When the Hudson’s Bay Co. announced last week that it was jolting Zellers back from the dead, many former shoppers were moved to share fond memories of the discount chain.
From old-fashioned Coke bottles to retro kitchen products, retailers know that nostalgia can sell. To the extent that some Canadians find themselves yearning for what they recall as those happy, joyous days when Zellers was part of their lives, the venerable Hudson’s Bay Co. will be pleased to gratify them.
- Have a question or something to say? Email: email@example.com or join us live in the comments now.
But according to Waterloo, Ont.-based economist Jean-Paul Lam, there may be something other than nostalgia at play — and it doesn’t sound quite so warm and fuzzy.
May I interest you in something inferior?
The Bay’s move to relaunch its lower-end brand represents a trend that Lam expects to see replicated, as inflation makes people feel poorer: Catering to the consumer demand for what economists call “inferior goods.”
“I think this is what a lot of retailers are probably thinking about,” Lam said on Friday, just after Statistics Canada released its latest data on retail sales.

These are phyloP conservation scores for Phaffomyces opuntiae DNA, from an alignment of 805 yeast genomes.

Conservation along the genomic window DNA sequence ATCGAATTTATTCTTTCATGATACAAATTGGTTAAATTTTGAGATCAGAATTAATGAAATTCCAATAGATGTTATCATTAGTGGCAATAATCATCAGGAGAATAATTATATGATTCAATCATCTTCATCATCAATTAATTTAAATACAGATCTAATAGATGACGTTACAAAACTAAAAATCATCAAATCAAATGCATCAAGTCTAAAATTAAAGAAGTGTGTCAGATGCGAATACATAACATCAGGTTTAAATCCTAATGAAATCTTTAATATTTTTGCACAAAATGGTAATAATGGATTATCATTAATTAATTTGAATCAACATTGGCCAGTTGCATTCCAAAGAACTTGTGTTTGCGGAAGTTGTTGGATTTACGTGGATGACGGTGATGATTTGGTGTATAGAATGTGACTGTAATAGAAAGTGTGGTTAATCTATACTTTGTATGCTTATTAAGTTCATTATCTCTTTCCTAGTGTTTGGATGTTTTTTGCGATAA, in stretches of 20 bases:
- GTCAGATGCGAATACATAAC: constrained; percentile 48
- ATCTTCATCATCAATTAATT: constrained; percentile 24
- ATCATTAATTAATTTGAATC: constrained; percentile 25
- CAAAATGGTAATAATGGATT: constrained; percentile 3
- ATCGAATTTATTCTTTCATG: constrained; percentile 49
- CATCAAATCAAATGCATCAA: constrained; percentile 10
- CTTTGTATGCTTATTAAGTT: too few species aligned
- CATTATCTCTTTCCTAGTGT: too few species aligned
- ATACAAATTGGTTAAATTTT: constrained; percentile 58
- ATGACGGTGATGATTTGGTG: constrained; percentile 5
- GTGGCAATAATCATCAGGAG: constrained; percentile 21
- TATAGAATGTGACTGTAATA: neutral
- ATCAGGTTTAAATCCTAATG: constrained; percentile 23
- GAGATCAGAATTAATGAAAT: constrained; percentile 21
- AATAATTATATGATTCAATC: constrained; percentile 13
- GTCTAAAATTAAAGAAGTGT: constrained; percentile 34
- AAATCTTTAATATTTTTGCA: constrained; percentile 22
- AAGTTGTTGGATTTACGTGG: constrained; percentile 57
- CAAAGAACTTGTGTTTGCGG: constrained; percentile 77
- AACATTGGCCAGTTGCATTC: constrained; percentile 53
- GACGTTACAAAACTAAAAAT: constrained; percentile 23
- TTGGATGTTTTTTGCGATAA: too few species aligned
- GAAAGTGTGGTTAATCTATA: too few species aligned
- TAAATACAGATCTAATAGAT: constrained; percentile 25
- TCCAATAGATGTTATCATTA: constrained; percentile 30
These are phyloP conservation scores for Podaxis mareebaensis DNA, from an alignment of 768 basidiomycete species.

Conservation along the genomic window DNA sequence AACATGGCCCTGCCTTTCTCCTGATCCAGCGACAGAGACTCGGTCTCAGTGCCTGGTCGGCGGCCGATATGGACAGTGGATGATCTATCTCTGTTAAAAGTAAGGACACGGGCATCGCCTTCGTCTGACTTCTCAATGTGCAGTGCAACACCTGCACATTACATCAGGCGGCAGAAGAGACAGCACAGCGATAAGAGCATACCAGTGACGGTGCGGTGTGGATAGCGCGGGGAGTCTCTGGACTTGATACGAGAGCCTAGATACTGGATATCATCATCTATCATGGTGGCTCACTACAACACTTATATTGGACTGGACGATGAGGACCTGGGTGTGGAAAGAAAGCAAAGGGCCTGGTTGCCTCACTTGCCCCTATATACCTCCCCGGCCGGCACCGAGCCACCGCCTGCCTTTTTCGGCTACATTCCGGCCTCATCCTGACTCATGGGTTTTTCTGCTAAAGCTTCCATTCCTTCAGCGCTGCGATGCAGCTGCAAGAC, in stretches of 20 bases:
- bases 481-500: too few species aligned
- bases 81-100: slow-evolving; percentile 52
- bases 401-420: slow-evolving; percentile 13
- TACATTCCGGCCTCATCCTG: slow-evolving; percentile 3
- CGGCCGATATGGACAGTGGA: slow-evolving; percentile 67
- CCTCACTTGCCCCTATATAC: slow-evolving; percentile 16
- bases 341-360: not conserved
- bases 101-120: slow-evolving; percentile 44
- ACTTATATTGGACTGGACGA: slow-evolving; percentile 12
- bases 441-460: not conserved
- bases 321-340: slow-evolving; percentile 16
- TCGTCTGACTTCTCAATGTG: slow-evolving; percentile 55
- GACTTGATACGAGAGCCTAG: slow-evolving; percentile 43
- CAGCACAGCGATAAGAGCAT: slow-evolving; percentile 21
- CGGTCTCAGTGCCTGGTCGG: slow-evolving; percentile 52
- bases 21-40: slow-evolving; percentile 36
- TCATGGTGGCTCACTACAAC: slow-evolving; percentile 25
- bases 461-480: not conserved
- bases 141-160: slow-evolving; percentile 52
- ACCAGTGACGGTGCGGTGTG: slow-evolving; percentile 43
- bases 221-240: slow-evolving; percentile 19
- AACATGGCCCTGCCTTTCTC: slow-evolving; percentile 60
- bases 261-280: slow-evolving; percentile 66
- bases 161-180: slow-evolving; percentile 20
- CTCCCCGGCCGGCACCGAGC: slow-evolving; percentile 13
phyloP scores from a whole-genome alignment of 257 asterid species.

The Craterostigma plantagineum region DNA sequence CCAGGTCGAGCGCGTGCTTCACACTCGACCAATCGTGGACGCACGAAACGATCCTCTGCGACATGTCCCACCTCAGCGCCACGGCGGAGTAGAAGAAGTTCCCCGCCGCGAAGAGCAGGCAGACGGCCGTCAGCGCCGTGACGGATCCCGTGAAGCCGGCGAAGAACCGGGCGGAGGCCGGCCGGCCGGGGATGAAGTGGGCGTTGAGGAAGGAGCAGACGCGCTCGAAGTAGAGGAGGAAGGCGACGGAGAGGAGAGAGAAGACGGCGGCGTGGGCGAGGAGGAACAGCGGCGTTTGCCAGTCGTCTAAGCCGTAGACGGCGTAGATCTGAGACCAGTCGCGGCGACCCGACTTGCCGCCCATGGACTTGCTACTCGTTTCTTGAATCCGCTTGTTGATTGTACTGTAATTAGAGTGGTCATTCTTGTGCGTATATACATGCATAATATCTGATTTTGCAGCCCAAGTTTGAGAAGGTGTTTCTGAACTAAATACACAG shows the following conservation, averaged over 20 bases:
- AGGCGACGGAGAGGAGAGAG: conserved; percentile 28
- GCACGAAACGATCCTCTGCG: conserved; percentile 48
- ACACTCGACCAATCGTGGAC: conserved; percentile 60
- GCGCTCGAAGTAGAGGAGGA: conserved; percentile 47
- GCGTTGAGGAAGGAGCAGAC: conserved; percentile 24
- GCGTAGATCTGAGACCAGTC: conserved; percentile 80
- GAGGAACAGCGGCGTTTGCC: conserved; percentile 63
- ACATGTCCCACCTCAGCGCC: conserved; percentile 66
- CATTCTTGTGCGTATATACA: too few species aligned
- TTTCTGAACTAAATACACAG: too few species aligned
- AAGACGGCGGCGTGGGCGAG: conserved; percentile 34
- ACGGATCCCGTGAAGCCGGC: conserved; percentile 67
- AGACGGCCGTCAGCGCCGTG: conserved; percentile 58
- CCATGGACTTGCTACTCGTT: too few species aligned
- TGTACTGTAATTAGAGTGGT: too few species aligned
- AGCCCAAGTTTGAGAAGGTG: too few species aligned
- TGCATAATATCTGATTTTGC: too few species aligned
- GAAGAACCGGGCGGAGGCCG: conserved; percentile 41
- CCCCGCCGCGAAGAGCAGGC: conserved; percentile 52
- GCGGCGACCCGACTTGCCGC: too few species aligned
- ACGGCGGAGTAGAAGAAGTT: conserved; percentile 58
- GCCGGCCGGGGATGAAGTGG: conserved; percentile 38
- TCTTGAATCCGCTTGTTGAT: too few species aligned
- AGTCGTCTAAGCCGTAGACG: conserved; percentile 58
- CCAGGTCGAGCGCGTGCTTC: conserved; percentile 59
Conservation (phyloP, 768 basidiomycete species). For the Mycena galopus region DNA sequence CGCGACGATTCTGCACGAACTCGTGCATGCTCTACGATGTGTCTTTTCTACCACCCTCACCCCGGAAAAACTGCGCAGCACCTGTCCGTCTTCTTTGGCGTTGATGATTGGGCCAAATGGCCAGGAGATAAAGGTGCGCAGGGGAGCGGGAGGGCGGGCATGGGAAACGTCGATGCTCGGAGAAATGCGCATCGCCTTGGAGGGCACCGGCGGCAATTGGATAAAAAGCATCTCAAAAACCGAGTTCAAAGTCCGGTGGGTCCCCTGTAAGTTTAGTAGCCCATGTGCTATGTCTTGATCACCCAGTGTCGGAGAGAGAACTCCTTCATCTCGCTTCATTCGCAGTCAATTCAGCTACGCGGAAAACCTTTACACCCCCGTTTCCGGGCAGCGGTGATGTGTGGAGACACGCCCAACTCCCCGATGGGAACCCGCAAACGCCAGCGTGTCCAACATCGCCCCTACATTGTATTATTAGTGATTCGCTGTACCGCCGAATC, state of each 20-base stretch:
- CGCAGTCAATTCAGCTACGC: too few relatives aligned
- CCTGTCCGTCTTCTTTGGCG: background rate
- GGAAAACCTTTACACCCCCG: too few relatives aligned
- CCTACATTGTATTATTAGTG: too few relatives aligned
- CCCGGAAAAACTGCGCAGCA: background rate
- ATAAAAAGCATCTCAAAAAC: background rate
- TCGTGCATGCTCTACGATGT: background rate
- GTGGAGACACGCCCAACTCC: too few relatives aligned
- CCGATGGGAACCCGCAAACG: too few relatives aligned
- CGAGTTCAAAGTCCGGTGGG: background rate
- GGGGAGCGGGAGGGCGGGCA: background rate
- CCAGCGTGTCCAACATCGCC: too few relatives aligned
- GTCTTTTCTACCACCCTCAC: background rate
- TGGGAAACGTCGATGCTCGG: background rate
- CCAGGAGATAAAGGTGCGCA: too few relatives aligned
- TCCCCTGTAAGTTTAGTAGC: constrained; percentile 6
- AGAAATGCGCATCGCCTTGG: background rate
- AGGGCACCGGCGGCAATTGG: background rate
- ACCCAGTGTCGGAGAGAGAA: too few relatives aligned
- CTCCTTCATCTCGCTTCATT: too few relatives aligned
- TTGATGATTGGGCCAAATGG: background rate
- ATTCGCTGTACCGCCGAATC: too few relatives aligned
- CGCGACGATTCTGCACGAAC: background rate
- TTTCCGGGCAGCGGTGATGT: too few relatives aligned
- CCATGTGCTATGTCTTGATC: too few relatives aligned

As Lam explained, in its origin, the economic concept of inferior goods does not necessarily refer to products that are shoddily made or unattractive, although it may include products like that.
Instead, economists say the principle springs from the idea that with most goods — from food to fashion — people spend more on them as they get richer. But inferior goods are an exception; as people get richer, they buy less of them.
Lam offers the example of filet mignon and ground beef, or car brands BMW and Kia.
“Individuals rank goods in terms of our desire,” said Lam, helping to explain the principle, which is often discussed as part of behavioural economics.
“We tend to rank certain goods above other goods in our preference, and these preferences might be subjective.”
Lam, for example, said he doesn’t like filet mignon, preferring the taste and texture of cheaper cuts of beef. And Kia may actually make a better car.